DUI Arrests Down in WA State After Privatization of Liquor Sales Last Year
One year after the state of Washington privatized their liquor sales, raw data from the Washington State Patrol shows that DUI arrests are not going up, as some people feared, but seem to be trending downward.
The Washington Policy Center, an independent, nonpartisan think tank, extrapolated the data. The center looked at data on DUI arrests from the 2008-2009 fiscal year, and compared it to data from the 2012-2013 fiscal year.
“When the initiative (to privatize liquor sales) was being debated, I think there was some scare tactics being used with the public,” said Paul Guppy with The Washington Policy Center.
On June 1, 2012, Washington State’s 78 year monopoly on liquor sales ended after Bill 1183 became law, and private businesses were allowed to sell hard alcohol.
“I think they were reaching for the most dramatic prediction they could make, that kids would get alcohol, that the roads would be more dangerous and, again, it was a kind of scare tactic that was used but we’re finding that the numbers show that that hasn’t turned out to be the case,” Guppy added.
The Washington Policy Center found that DUI arrests were actually down 10%, based on the Washington State Patrol’s data. DUI related collisions were down 18%, and minors in possession of alcohol fell 47%.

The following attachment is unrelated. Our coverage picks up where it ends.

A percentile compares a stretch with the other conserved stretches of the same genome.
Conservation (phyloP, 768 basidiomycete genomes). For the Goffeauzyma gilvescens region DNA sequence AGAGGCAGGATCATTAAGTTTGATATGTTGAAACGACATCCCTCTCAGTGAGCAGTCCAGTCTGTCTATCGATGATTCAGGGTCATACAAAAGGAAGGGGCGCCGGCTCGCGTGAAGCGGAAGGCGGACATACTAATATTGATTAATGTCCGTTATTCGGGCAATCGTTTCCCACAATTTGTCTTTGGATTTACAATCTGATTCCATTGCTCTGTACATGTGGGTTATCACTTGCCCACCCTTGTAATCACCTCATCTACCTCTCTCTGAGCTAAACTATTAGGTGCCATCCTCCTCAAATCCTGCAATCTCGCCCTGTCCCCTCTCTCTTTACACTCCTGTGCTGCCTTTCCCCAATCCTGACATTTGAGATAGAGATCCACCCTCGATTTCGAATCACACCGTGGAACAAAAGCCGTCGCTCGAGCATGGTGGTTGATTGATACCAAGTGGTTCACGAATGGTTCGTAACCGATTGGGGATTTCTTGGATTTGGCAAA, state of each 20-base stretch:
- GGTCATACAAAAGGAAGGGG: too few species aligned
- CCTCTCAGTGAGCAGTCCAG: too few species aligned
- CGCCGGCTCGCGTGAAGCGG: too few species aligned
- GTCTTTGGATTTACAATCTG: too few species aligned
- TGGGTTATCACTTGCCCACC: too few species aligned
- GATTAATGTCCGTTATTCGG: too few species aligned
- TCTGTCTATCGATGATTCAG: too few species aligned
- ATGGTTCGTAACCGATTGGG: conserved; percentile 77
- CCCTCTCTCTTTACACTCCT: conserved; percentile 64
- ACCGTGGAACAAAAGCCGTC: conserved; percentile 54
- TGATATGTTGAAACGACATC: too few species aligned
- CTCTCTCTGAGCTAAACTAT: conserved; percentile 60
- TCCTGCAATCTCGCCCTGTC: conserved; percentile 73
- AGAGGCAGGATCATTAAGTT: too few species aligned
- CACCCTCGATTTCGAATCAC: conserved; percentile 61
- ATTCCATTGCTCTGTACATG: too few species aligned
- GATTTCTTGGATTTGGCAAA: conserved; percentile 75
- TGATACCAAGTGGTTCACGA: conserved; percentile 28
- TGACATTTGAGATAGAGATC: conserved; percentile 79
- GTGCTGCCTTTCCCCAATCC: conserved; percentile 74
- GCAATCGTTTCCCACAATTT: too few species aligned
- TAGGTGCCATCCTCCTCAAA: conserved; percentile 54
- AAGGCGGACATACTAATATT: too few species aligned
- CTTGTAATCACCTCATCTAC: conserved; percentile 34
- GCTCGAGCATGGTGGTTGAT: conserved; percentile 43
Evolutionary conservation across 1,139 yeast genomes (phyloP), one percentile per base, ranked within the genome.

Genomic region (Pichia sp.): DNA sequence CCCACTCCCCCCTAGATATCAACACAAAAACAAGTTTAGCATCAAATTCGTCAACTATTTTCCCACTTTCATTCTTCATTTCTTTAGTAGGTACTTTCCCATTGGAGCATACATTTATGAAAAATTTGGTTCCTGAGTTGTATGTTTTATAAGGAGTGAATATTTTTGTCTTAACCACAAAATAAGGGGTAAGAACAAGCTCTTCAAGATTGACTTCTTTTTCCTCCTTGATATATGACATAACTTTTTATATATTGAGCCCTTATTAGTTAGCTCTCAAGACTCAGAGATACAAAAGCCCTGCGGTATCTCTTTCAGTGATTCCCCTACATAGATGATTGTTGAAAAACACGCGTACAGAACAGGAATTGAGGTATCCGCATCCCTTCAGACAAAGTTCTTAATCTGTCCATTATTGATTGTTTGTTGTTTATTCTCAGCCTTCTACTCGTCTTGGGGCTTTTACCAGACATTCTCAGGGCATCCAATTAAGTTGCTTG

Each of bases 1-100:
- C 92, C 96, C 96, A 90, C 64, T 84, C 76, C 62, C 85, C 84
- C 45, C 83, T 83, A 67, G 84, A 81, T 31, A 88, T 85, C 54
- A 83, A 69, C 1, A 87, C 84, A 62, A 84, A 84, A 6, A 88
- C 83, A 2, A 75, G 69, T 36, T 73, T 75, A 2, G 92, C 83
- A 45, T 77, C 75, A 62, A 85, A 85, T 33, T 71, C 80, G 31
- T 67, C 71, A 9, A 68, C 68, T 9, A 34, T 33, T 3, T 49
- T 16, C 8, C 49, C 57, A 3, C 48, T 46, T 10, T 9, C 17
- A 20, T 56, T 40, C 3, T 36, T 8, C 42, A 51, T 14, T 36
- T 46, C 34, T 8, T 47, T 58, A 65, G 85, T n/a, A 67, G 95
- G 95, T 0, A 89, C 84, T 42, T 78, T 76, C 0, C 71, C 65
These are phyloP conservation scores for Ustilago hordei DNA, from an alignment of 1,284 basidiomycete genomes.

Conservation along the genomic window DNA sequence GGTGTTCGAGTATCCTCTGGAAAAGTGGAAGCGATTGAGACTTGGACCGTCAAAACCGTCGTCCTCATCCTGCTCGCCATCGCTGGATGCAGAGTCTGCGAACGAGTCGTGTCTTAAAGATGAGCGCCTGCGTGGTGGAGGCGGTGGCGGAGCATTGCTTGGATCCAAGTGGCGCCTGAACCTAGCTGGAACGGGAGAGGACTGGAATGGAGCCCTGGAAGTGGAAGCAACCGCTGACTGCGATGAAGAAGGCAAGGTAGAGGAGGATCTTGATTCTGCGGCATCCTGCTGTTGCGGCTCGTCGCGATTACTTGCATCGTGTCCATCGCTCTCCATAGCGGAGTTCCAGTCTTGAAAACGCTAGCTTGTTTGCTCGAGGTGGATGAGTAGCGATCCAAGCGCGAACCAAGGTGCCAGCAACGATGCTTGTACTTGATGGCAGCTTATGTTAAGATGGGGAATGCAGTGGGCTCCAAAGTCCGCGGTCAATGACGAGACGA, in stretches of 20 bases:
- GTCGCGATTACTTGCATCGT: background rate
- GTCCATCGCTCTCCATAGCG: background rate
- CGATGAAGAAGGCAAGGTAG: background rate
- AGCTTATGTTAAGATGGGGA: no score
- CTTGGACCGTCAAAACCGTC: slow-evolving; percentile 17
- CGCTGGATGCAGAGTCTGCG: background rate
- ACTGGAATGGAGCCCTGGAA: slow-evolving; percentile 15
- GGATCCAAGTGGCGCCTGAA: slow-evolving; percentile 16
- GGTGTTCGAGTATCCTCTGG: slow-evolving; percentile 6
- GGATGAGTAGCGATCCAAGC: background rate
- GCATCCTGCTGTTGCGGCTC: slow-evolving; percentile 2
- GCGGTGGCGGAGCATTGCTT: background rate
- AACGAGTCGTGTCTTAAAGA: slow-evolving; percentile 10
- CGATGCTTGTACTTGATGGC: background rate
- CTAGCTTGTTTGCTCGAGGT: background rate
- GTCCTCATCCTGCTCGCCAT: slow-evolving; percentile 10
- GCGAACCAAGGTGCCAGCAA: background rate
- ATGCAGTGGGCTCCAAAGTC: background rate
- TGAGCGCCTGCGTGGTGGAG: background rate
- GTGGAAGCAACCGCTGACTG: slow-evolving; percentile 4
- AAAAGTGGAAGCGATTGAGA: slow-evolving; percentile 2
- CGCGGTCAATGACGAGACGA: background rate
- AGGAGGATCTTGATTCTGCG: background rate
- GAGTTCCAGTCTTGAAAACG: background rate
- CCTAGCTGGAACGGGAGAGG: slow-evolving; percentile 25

“We would certainly agree that the sky isn’t falling, but we think it is problematic to draw this conclusion from these numbers,” State Patrol spokesman Robert Calkins said.
Complicating the DUI data is the fact that the Washington State Patrol is also down 80 troopers. That limits the number of arrests simply because there are fewer officers on patrol.
“When you’re short of troopers, it’s now the troopers you have left have to go to more collisions, more disabled vehicles, they don’t have time to do the kind of proactive patrol that you can go out and arrests DUIs for. So the shortage of troopers has an impact on remaining troopers,” Calkins said.
However, Guppy challenged Calkins’s response, saying that DUI arrests were up in 2010, despite law enforcement having even fewer officers than they did for the 2012-2013 fiscal year.
“The overall big picture of it is where you buy your liquor, whether you buy it at a government store or a private store, there is not a correlation whether it’s going to result in a DUI or an arrest,” said Washington Policy Center Director Jason Mercier.
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